"Art is a step from what is obvious and well-known toward what is arcane and concealed."
The sculpture is inspired by Herbert Pretel who, while walking through the streets of New York's East Village in the late 1980s, found a wooden chair on the sidewalk and stuffed it into the branches of a nearby tree. That indelible memory is translated here into a more abrupt statement.
"The most authentic expression of historical Surrealist practice, however, is to be found in a thematic juxtaposition that includes John Morse's own 2008 maquette of a chair balanced atop a sawn-off tree stump. Morse's work strikes resonance with Carlos Solis's 2010 painting of a similar chair-and-stump arrangement, above which a bird is delivering an egg to a waiting nest as a small child watches from the ground.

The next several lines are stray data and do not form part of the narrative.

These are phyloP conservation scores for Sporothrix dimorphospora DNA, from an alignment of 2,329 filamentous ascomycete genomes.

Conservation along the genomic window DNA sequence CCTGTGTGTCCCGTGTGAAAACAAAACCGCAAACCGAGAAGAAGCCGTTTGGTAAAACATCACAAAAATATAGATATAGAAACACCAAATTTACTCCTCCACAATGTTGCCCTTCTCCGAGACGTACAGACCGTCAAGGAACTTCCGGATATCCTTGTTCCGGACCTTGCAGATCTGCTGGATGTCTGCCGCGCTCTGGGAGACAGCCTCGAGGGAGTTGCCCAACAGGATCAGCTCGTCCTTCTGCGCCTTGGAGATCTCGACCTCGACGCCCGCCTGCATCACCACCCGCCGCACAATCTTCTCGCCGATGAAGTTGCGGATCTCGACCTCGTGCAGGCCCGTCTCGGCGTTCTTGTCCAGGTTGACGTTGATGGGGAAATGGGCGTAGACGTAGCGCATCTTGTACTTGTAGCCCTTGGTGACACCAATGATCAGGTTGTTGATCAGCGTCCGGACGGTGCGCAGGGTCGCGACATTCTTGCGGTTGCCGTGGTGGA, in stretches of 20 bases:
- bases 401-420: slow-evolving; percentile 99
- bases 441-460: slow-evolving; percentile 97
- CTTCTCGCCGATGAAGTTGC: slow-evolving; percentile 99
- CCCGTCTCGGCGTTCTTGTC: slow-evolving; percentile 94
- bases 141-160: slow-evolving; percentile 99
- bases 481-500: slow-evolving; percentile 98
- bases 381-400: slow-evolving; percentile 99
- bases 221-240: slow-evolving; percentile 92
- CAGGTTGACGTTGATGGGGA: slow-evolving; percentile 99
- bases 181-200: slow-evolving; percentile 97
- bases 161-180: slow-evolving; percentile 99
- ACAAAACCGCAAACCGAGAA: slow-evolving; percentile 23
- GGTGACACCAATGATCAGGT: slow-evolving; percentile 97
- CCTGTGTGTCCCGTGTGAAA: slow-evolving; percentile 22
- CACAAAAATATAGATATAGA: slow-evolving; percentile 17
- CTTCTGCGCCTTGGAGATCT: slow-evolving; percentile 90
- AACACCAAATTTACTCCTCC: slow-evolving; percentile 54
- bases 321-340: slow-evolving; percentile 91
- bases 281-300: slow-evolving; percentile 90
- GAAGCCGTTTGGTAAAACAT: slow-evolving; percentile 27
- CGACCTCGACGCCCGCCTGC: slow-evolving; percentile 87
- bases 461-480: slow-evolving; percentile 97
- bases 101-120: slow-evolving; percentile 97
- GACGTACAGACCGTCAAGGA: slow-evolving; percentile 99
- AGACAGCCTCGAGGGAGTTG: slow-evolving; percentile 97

Seeing this painting, Morse told Solis, "I made a sculpture of this painting before you painted it." It is a moment that could have come from André Breton's Nadja or from Louis Aragon's eyewitness reports of uncanny coincidences. It utterly transforms two works that otherwise would be simply additional iterations of familiar surrealist tropes."